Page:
Though one good thing did come out of moving to Canada is that I significantly reduced smoking. Not because it’s literally cancerous to your health, or people in Canada don’t smoke so much, simply because it was too damn expensive. Canada is truly the land of the free until you see the taxes. That being said, I have started to save money in some other peculiar departments as well like not bribing Punjab police every Saturday night, if you know what I mean. I also finally applied for my Masters, something I thought I was too lazy to do, before.
Some weird interaction with Canadians did catch me by surprise
One interaction with a shopkeeper at a gas station was…interesting, for the lack of a better word. Out of nowhere, that guy shared with me how scared he is of ISIS, as if he wanted me to reiterate what he said, show him that I am on his side. I just wanted to say Allah-Ho-Akbar and give him a big fat hug, but better sense prevailed.
Three months later, a day after the Orlando shooting I was at the bus station waiting for my bus, when I saw a lady looking strangely at me and babbling something. “It’s finally happening” – I said to myself. I approached her with all the pro-Muslim arguments prepared in my head of how this is not Islam and blah blah blah only to find out she wasn’t staring or babbling at me, she was just pissed at life in general and talking to herself, making me realize that we’re more scared of things being scary than they actually are. I realized the bitter truth, us Pakistanis may even be more racist than the wild, wild, West.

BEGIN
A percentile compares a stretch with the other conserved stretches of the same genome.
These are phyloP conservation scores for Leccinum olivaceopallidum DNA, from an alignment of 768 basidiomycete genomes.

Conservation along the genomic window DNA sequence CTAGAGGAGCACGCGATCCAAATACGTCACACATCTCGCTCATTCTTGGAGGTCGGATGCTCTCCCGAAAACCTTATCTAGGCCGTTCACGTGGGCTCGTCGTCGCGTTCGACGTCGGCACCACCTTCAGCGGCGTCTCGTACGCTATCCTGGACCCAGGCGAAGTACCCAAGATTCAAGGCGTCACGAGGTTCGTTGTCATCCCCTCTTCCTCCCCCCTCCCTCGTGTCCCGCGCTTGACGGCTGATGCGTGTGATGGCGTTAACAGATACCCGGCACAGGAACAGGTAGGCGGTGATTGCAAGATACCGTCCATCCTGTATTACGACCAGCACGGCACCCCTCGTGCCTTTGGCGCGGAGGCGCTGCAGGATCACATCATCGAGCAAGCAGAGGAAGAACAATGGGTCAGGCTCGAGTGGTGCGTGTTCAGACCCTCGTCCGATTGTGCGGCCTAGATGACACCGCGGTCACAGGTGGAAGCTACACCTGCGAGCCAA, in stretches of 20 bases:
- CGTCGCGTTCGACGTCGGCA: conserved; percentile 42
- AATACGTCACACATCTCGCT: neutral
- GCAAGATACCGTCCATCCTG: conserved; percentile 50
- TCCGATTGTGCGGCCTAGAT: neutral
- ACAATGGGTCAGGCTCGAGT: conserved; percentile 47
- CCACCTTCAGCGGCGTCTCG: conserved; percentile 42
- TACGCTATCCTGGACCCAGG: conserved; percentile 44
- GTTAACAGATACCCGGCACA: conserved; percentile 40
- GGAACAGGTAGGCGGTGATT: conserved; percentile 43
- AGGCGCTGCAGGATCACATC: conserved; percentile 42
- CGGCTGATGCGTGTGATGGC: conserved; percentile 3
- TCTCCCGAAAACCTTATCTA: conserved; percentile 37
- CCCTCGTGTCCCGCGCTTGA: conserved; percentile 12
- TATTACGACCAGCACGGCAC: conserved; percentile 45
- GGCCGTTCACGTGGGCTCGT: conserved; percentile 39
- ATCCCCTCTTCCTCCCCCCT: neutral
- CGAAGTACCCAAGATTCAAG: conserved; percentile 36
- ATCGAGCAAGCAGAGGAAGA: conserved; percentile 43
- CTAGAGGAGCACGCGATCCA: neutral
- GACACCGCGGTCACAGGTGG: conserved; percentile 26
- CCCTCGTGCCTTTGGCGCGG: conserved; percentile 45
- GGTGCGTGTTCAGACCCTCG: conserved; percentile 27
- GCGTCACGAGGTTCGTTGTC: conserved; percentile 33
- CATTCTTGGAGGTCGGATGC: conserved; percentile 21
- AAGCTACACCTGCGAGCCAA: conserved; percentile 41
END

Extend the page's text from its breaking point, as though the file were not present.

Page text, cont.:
Canadian desis are a really interesting breed
Mostly you’ll meet three types of Desis here, ones who only dine and hang-out with desis or more commonly known here as the desi squad. They literally think they’re the shit, with their caps tilted downwards and talking in rap lingo, they’re not just confused desis they’re in a severe identity crises. I had a hapless interaction with one of the desi squad boy and he said something I couldn’t understand, the accent was simply too cool for me so I asked him to repeat. And he told me something I’ve lived by from then on, “you know I’m always straight with ma bitches, but indirect with ma homies so they figure it out and get smarter”.
The second kind are the ones continuously trying to cheat the system somehow, because you can take the guy out of Pakistan but you can’t take Pakistan out of the guy. When they’re not laying eggs wherever they go or trying to bring their whole khandaan to vilayat, they’re finding out different ways they can cheat the government and earn more welfare money. But that’s between them and the government, it’s the former part that troubles me most. Most of these would be seen in shalwar kameez, not letting their daughters get out of the house and making sure everyone knew how much they hate the West yet not willing to move back home either.
The last types are the ones I can relate to as well, they’re the ones living their lives the way they wanted to. But they want nothing to do with Pakistanis because well (a) they don’t want anyone back home to know about their vilayati shenanigans and (b)because desi immigrants are plain weird.
Having spent some time in Canada now, I’m finally finding my footing. Becoming comfortable in the colder climate and getting adjusted to the culture. However one thing that can never be the same for me is that no Tim Horton’s can compare to the Jaidi Paan Shop ki chaye.
Cover Image via: Metro News